Preparing Your Impatiens for Winter: A Step-by-Step Guide to Cutting Back for Spring

Impatiens are a gardener’s best friend, brightening shady beds and borders with their cheery blooms in shades of pink, red, white, orange, purple and more. While most impatiens are grown as annuals and replaced each year, cutting back your plants in fall can help them survive the winter in zones 8-11. For colder zones, pruning prepares them for disposal. Follow this simple guide to properly cut back impatiens before winter.

When to Cut Back Impatiens

The best time to prune impatiens is in late fall after the first frost has caused the plants to go dormant. This is usually around the time other tropical plants are being brought indoors or prepared for winter. If cut back too early the plants may put out new growth that will be killed by freezing temperatures.

Plan to cut back impatiens in October or November once nighttime temperatures consistently drop below 45°F. The foliage will blacken and look very dead at this point, but don’t remove it until spring when you can assess which stems and roots survived the winter.

Tools Needed

Cutting back impatiens requires just a few basic tools

  • Bypass hand pruners for smaller stems
  • Loppers for thicker, woodier stems
  • Gardening snips for detail work
  • Disinfectant such as bleach solution
  • Trash bags

Keep tools sharp and clean them with disinfectant between plants to prevent spreading disease. Also have trash bags ready to dispose of spent plants in areas where impatiens are not winter hardy.

How to Cut Back Impatiens Step-by-Step

Follow these simple steps for cutting back impatiens in fall for winter survival:

  1. Assess the Plants

    • Look for leggy, overgrown stems to prune back
    • Identify dead or diseased growth to remove entirely
  2. Make Cuts

    • Use bypasses hand pruners or loppers for larger stems
    • Cut back stems by 2/3 to just above a leaf node
    • Remove dead or diseased stems back to the soil line
    • Disinfect tools between each cut
  3. Clean Up

    • Discard dead foliage, stems and spent flowers
    • Place in trash bags for disposal if impatiens are not winter hardy
  4. Leave Root System

    • Do not dig up roots until spring
    • Allow 3-4” of stem stubble over the roots
    • Roots that survive may resprout in spring
  5. Make Final Checks

    • Scan for any remaining dead growth
    • Remove only if fully dead, not just dormant
    • Ensure 2/3 of each stem is pruned
  6. Store Tools

    • Disinfect all pruning tools with bleach solution
    • Wipe down to remove plant debris
    • Store tools safely for winter
  7. Dispose of Debris

    • Throw away dead foliage, stems and flowers
    • Leave any root balls intact
    • Compost only disease-free trimmings
  8. Check on Roots in Spring

    • Gently dig around roots after last frost
    • Look for new white, plump roots
    • Prune back dead roots and stems
  9. Enjoy Regrowth

    • Transplant vigorous new plants
    • Water and fertilize to encourage growth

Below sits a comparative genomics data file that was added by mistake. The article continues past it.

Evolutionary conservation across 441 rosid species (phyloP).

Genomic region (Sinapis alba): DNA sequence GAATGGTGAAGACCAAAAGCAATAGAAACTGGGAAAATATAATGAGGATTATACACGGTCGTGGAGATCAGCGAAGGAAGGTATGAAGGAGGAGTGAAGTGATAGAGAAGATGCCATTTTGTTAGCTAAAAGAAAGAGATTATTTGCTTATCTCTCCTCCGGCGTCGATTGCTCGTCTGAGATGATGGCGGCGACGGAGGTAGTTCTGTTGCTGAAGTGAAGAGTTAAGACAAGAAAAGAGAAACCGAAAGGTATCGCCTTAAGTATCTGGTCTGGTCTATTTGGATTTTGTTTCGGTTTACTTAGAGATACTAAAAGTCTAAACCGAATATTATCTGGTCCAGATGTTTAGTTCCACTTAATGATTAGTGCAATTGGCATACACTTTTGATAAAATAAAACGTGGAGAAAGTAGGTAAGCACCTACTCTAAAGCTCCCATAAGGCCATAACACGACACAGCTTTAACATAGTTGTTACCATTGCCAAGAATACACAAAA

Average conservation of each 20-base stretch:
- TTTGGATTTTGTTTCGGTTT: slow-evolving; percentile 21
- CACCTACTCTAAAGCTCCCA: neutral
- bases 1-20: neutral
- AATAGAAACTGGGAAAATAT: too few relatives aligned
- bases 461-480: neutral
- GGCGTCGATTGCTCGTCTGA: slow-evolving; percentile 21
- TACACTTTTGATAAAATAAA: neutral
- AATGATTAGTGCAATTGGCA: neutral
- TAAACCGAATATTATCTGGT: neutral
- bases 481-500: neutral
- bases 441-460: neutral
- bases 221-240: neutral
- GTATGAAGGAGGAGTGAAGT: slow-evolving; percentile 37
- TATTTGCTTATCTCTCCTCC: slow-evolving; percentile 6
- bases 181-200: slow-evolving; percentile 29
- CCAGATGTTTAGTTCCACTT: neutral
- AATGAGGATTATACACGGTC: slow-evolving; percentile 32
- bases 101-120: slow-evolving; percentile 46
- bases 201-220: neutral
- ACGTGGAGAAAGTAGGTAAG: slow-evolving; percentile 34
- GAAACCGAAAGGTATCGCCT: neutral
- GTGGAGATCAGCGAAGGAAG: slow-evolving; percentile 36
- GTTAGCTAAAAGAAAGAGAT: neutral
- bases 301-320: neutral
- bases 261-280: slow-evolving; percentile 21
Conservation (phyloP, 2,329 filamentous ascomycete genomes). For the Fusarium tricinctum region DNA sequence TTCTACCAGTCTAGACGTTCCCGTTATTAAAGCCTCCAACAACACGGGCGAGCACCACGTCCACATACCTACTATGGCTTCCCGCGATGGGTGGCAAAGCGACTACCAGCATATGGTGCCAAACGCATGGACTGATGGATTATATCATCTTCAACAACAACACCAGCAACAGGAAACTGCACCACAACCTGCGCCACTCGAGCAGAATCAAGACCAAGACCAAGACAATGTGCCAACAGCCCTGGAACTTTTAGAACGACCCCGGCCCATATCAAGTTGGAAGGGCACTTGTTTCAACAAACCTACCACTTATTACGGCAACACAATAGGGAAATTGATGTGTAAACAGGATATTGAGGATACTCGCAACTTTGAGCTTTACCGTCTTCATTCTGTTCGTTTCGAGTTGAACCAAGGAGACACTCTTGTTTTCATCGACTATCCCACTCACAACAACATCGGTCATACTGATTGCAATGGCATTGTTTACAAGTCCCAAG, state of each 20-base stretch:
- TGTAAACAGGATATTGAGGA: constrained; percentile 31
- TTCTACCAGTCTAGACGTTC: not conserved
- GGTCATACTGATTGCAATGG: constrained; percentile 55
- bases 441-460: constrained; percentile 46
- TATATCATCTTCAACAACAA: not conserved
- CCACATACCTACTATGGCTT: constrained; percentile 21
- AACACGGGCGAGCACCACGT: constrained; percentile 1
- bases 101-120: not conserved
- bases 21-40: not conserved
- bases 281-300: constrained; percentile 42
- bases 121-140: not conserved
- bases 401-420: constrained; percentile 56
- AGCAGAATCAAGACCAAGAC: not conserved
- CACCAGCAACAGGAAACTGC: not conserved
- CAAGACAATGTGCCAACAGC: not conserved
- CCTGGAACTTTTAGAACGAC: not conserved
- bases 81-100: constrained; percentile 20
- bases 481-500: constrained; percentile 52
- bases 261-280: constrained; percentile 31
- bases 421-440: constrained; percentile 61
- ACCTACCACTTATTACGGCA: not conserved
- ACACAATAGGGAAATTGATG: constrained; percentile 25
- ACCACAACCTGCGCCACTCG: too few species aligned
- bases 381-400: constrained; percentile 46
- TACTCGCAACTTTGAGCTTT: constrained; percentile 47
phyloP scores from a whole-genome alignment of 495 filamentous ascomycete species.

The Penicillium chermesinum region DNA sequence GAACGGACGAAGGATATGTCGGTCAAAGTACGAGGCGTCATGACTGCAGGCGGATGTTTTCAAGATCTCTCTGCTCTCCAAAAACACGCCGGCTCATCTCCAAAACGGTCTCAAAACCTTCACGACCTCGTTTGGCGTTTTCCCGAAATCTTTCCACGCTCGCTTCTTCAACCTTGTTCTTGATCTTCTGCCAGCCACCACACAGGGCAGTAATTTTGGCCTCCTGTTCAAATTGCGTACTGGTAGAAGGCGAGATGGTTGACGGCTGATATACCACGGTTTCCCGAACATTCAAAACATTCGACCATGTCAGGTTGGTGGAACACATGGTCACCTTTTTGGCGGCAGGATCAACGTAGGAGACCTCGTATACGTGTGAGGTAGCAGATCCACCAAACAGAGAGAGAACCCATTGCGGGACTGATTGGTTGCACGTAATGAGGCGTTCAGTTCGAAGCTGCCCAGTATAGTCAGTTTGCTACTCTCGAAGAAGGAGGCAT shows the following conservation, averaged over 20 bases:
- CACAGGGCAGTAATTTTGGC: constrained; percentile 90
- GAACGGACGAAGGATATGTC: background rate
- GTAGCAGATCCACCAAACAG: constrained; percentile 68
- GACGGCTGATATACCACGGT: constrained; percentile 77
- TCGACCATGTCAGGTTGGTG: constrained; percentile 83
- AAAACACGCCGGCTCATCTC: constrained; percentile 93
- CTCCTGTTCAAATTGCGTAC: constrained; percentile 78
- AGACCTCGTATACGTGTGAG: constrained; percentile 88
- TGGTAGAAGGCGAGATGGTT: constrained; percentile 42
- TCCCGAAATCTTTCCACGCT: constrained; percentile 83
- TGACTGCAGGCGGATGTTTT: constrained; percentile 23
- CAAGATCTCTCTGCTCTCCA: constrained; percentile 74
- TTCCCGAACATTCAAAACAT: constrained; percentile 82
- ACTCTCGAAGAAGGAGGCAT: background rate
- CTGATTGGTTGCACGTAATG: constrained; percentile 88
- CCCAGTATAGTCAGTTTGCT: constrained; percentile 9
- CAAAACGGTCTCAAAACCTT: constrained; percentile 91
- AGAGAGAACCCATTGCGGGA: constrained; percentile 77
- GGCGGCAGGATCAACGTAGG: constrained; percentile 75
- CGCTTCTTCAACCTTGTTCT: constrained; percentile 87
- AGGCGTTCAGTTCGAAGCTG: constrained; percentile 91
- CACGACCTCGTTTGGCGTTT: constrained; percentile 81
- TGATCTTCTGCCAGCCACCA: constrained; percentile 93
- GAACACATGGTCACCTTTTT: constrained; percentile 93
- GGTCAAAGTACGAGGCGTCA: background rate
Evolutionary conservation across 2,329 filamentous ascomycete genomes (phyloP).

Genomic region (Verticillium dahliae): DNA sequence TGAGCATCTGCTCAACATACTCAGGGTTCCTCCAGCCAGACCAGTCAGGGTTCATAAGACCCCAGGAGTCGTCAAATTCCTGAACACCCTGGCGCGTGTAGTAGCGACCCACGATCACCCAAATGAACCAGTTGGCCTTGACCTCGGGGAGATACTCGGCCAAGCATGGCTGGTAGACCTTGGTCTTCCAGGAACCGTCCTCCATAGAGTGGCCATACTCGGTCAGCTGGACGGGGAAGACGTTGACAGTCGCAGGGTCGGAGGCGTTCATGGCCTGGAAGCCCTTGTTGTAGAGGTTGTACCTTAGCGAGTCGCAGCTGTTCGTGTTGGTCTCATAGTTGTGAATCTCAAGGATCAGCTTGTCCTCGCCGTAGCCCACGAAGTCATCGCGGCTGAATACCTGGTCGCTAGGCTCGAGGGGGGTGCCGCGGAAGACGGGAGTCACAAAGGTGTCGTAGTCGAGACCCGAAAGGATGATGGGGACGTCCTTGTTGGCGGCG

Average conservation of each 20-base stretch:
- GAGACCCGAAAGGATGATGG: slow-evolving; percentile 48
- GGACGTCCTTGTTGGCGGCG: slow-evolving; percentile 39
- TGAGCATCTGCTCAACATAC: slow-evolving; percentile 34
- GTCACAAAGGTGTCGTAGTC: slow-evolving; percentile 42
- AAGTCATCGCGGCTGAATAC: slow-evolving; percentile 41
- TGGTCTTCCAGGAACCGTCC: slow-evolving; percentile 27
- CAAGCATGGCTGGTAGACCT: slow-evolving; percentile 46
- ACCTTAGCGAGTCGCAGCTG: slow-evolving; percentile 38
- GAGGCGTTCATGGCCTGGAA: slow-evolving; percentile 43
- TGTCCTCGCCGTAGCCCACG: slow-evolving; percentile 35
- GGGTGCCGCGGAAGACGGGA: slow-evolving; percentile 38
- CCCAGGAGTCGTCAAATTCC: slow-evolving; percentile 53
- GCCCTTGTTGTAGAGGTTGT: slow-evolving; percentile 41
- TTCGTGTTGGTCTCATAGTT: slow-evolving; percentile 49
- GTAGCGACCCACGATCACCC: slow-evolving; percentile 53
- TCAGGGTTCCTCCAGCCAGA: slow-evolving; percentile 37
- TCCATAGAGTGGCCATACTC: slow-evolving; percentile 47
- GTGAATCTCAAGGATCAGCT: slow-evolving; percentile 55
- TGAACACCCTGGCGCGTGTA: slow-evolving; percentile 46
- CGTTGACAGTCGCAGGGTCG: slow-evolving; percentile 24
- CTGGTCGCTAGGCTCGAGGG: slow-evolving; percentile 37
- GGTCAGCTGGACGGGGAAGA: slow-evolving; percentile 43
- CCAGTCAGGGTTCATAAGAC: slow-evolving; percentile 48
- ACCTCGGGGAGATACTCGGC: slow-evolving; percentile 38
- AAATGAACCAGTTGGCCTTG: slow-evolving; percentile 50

• Enjoy a revived impatiens garden!

Impatiens Pruning Tips

Follow these key tips for success when cutting back impatiens:

  • Never remove more than 1/3 of the total plant when pruning.
  • Make cuts just above leaf nodes where new growth emerges.
  • Use clean, sharp tools to prevent ripping or crushing stems.
  • Remove only dead, diseased or leggy growth – keep any healthy stems.
  • Disinfect tools between plants to prevent spreading issues.
  • Leave root systems intact until spring regrowth is underway.
  • Transplant and replant any vigorous regrowth from roots or stems.

Benefits of Cutting Back Impatiens

Pruning impatiens in fall provides a number of benefits:

  • Encourages bushier regrowth in spring from the roots
  • Removes dead and damaged foliage that can harbor pests and disease
  • Cuts back leggy growth to improve plant shape
  • Allows you to assess which plants roots have survived winter
  • Prepares impatiens for disposal and replacement in cold zones
  • Promotes flowering by redirecting energy into new blooms

With a simple fall pruning, your impatiens will enter winter cleaned up and ready to restart growth. The time invested in cutting back foliage pays off with vigorous, beautiful plants that provided continued years of enjoyment.

Storing Tender Impatiens Indoors for Winter

In zones 2-7 where impatiens are not winter hardy, you have the option of trying to store tubers indoors over winter. Here’s a quick guide to indoor impatiens storage:

  • Cut back foliage by 2/3 in fall after frost kills top growth.

  • Gently dig up the entire plant and root ball.

  • Shake or spray off soil and remove dead roots or stems.

  • Allow tubers to dry for 1-2 days.

  • Pack dry tubers in peat moss or vermiculite. Store in cool basement or garage around 45-60°F.

  • Check monthly and discard any rotten tubers.

  • In spring, replant healthy tubers outside after the last frost. Water well and fertilize.

While this process is possible, success rates are typically low. Storing impatiens tubers often results in rot, shriveling, and low germination rates come spring. For most gardeners, it’s easier to simply start fresh with new plants each year. But if you want to experiment with storing your favorites, cutting back foliage in fall prepares the tubers for lifting and indoor storage.

Overwintering Options by Zone

Overwintering impatiens outdoors requires proper pruning in fall plus selecting varieties suited for your zone: